Shaking off the COVID-19 shadow after three isolated years, Hong Kong is now gripped by a fresh challenge as subdued markets sap the appetite for fundraising activities. With weak global demands and domestic headwinds putting a dent in China's much-hyped reopening, Hong Kong's capital markets have been struggling to take off.

Persistent Sino-US animosity has also prompted wary Chinese businesses to opt for a mainland listing, undercutting a lucrative portion of IPO activities once dominated by the Asian financial hub and suppressing legal advisory work.

"At a macro level, Hong Kong stocks have been battered by rising interest rates and tightening monetary policies against the backdrop of rising geopolitical tension and US-China rivalry. At a domestic level, earlier social unrests, and recent crackdown on tech companies in the PRC had significantly dampened market sentiment. However, the removal of social restrictions and border reopening have restored and improved business confidence," says Pan Tsang, a corporate partner at Robertsons.

"Such factors contributed to lower valuation and weakened market sentiment, and many companies, therefore, adopted a wait-and-see approach and deferred their listing plans," adds Tsang.

Eric Chow, managing partner at Eric Chow & Co. in Association with Commerce & Finance Law Offices, also attributes the relative dearth of Hong Kong flotations this year to the monetary tightening cycle and an anaemic global economic recovery.

"It is not surprising to see many investors choosing to mitigate the risks of their investment portfolio by refraining from active investment activities, hence leading to a decline in trading volume in the stock market, including the demand for new share sales in Hong Kong IPO market. We have seen quite a number of potential issuers taking a prudent approach in assessing their IPO plans, or even postponing their plan for listing," says Chow.

The Hong Kong Stock Exchange accounted for a mere three percent of global IPO proceeds in the first quarter of 2023, according to a PwC analysis, with jurisdictions like Japan, Indonesia, and the UAE well ahead of it.

Specifically, the HKEX registered a 20 percent rise in deal volume by hosting 18 IPOs in Q1 this year, up from 15 from the same period last year, according to Deloitte. But the deal value plunged by 51 percent from HK$13.6 billion ($1.73 billion) to HK$6.6 billion ($840 million).

All the listings were small offerings, and with no China concept stocks or IPOs of life science and healthcare companies, the Hong Kong bourse experienced its slowest start in five years.

The IPO of ZJLD Group further dampened the wavering investor confidence. The Beijing-based liquor company sealed Hong Kong's biggest listing by raising $676.4 million, only to see its stocks trading below water.

"The most important factor for companies is price," says Tsang. "Hence, given that the Hang Seng index is currently trading at below 20,000, the momentum in Hong Kong's capital markets will be closely tied to the performance of the wider stock market. If mainland China's economy and the macroeconomic climate improves, this will no doubt help boost stock prices and push forward IPO activities in Hong Kong."

However, there are signs that the listings market is gearing up for a brighter second half of the year. Analysts from Deloitte peg the number of Hong Kong's full-year new listings at 110, with HK$230 million ($29 million) expected to be raised.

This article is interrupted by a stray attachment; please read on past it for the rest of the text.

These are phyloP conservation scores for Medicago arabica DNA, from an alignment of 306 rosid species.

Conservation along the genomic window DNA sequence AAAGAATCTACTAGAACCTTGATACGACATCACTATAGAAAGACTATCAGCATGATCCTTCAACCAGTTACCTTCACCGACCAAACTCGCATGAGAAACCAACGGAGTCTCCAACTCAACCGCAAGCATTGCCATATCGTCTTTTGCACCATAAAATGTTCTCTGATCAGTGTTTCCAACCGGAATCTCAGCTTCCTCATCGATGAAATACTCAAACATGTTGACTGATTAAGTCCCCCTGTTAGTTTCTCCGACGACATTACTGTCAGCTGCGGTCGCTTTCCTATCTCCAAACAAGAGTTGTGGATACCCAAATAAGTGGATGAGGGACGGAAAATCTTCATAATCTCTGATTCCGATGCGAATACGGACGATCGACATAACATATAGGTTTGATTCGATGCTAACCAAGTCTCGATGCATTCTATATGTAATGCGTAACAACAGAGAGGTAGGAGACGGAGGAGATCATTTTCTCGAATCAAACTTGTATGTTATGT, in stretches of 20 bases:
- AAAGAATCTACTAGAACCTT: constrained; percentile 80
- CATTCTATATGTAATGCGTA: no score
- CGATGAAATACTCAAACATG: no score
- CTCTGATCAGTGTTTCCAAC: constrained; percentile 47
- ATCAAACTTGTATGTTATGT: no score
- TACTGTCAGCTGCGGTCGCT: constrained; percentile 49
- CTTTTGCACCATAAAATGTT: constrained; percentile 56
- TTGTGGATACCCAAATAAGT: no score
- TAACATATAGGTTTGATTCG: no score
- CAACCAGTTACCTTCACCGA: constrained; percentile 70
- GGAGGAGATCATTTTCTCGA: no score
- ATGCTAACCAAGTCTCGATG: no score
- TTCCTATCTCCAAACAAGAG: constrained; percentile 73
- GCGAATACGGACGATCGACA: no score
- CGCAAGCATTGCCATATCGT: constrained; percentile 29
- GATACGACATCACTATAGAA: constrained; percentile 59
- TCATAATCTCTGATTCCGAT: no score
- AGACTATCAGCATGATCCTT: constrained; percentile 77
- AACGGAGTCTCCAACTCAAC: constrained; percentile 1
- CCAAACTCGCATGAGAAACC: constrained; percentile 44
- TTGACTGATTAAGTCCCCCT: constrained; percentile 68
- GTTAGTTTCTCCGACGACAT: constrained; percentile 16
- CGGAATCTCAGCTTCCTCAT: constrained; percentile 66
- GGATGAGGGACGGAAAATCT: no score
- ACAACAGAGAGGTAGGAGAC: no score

Lawyers believe the Specialist Technology Companies listing rules and a slew of new trading platforms will burnish Hong Kong's allure to listing companies and investors.

"With the new specialist technology company regime, I anticipate a number of tech unicorns will seek to list in Hong Kong when the stock prices climb back up at a better valuation, whereas Hong Kong will continue to attract pre-revenue biotech companies," says Tsang.

Developments such as HKD-RMB Dual Counter Model and the recently launched Swap Connect, which gives Hong Kong and international investors access to onshore RMB interest rate swaps, will also "boost the city's status as an international financial centre and the world's premier offshore centre for RMB," Tsang adds.

And Chow feels a strong Chinese economic rebound cannot be ruled out just yet. He is anticipating a reinvigorated retail and consumer sector, which, coupled with expected stimulus packages to boost consumer demands, could lead to strong IPO appetite for "quality companies in the consumer sector."

"Despite a slow market, there is nonetheless an exciting anticipatory feeling across the PRC market, with great plans and projects ahead," says Chow.


Related Articles

SAM, Luthra, Simmons guide planned $360 mln India renewable energy IPO

Shardul Amarchand Mangaldas & Co is advising Indian renewable energy firm ACME Solar Holdings on its planned 30-billion-rupee ($360 million) initial public offering, with Luthra & Luthra Law Offices and Simmons & Simmons representing the book-running lead managers.

Paul Hastings advises Korean gaming firm on $315 mln IPO

U.S. law firm Paul Hastings has advised Tencent-backed South Korean gaming company Shift Up on its 435-billion-won ($315 million) initial public offering on the Korea Exchange.

Latham, Links advise on Malaysia's largest IPO in 2 years

Latham & Watkins and Mah-Kamariyah & Philip Koh have advised Malaysian palm oil company Johor Plantations Group on its 735-million-ringgit ($157 million) initial public offering, the country's biggest in more than two years.